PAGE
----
Another issue raising concerns over the AANES' intention to prosecute IS foreign fighters lies with its justice system, which lacks the requisite integrity, independence, and experience needed to conduct fair trials. The AANES' legal system is regulated by the Council of Social Justice, serving as the highest judicial authority and overseeing the “People’s Protection Courts” or the “Terrorism Courts,” which handle IS-related cases. While no exhaustive evaluation of their judicial operations is available, some reports indicate that these courts are under the control of PKK cadres, with the power to alter, rescind, or suppress court decisions entirely. Additionally, many staff members lack formal legal education, with some not even holding a high school diploma.
The AANES has offered assurances that IS foreign fighters will be subjected to “public, fair, and transparent trials in accordance with international and local terrorism laws, thereby preserving victims' rights.” However, evidence from past prosecutions of local fighters contradicts this assurance. A 2020 report from Chatham House indicates that the “Terrorism Courts” neither allowed IS members to engage defense attorneys nor granted them the right to challenge court rulings. Furthermore, the courts prohibited victims from lodging complaints with the authorities or submitting evidence against IS members. Even when offenders were brought to justice, their victims remained uninformed about the convictions and associated charges.
The report further criticizes the AANES' justice system as “deeply flawed” in its “piecemeal approach.” This is due to the system’s primary focus on cases related to IS, neglecting other crimes such as rape, theft, and torture. Furthermore, the current mechanisms fail to adequately pinpoint individual accountability for specific offenses, or their involvement in war crimes and crimes against humanity perpetrated by IS. Advocates for justice should know that such a system, riddled with shortcomings, will fail to offer a fair examination of alleged crimes or an eventual resolution that satisfies all parties.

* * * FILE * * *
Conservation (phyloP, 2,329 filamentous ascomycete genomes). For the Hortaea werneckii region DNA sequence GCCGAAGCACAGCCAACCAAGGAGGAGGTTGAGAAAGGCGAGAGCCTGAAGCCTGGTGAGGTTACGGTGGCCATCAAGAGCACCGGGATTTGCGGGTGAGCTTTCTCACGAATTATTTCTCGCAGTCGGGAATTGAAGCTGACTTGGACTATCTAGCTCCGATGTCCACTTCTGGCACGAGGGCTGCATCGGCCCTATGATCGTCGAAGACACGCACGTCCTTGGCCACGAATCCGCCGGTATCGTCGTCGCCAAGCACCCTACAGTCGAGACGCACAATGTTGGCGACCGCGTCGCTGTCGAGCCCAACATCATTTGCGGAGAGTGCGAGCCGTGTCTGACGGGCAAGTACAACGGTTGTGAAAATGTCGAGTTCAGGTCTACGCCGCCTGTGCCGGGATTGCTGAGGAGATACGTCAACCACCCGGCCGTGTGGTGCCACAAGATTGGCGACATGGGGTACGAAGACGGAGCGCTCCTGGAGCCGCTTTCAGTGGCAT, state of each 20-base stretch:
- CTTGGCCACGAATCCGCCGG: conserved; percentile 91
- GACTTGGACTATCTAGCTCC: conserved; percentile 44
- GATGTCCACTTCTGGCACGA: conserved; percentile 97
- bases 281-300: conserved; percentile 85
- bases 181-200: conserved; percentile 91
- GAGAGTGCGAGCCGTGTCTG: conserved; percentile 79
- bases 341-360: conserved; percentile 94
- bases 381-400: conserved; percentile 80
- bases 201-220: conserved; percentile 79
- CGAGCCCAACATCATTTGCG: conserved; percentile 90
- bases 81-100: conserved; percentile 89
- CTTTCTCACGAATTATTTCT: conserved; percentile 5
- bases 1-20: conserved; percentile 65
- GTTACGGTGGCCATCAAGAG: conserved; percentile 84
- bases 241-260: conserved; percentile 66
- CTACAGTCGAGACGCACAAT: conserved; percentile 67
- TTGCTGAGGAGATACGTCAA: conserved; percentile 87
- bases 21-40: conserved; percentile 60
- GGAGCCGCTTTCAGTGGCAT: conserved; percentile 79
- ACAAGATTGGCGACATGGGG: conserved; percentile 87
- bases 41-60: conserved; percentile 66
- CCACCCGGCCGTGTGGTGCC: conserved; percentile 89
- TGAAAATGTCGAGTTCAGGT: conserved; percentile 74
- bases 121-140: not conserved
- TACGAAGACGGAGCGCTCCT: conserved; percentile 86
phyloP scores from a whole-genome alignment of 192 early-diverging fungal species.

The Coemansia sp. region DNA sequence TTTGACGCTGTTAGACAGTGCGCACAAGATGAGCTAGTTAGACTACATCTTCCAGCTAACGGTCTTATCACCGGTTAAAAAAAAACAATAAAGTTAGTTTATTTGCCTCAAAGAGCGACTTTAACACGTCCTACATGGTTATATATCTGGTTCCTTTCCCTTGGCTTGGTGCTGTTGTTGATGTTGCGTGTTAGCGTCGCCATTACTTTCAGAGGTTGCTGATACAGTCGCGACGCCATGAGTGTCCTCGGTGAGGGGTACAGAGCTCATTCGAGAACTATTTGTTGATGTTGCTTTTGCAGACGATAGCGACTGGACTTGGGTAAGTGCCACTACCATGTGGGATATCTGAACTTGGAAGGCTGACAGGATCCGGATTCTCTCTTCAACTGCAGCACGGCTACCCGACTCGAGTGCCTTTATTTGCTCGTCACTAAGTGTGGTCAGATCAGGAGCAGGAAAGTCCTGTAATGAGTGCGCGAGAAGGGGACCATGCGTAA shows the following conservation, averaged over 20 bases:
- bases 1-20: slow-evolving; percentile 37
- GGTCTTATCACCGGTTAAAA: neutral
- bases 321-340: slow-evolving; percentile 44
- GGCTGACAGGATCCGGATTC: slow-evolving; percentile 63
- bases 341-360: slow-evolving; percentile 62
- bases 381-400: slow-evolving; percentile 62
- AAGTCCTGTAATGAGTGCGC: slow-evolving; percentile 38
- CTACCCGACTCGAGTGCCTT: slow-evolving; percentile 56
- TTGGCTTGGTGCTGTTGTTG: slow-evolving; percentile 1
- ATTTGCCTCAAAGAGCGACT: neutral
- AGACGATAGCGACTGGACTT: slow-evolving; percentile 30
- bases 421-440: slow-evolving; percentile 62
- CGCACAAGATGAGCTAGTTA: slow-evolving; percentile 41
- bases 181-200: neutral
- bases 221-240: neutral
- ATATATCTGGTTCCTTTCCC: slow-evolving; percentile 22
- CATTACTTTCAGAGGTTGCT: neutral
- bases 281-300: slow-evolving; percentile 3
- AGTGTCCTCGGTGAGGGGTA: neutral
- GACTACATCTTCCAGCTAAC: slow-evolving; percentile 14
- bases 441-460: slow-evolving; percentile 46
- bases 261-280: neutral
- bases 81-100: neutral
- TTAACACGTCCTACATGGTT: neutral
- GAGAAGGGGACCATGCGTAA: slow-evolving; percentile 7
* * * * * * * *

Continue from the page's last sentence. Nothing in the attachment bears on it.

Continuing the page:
The international community, particularly Western countries, now find themselves in a delicate situation. Ignoring the dubious legitimacy and integrity of the AANES' courts could pose a reputational risk, potentially leading to accusations of “outsourcing” justice to an unrecognized entity. However, actively supporting these courts also presents its own issues. As Professor Klamberg highlights, “If Western countries provide assistance, funds, training, or other resources to these courts, they might face legal liability in their domestic courts, due to the perceived shortcomings of the AANES justice system.”
This situation is further complicated by two key factors: the inhumane conditions and lack of rehabilitation programs in the makeshift prisons that host IS fighters, which increase the likelihood of further radicalization, and the poor security of these prisons, which heightens the risk of inmate escape. Although a suspected IS plot to attack al-Sina prison in al-Hasakah was thwarted by the SDF and the U.S.-led international coalition in November 2021, the group carried out a successful assault on the same prison two months later, reportedly freeing hundreds of its fighters and replenishing its depleted manpower. Given the fragile security situation in northeast Syria, similar scenarios should not be ruled out in the near future.
The most viable short- and long-term solution appears to be the repatriation of these combatants, ensuring prosecution in their home countries. Although this is challenging due to difficulties in proving involvement in terrorist activity, cooperation between the AANES and national justice systems could facilitate the process, enabling fair trials and mitigating future legal implications for the detainees.
Orwa Ajjoub is a senior analyst at COAR Global focusing on Syria and jihadism. He was previously an affiliated researcher at the Center for Middle Eastern Studies in Lund University, where his work focused on the ideological aspect of jihadi-Salafi groups and the internal dynamics of jihadi groups in Syria.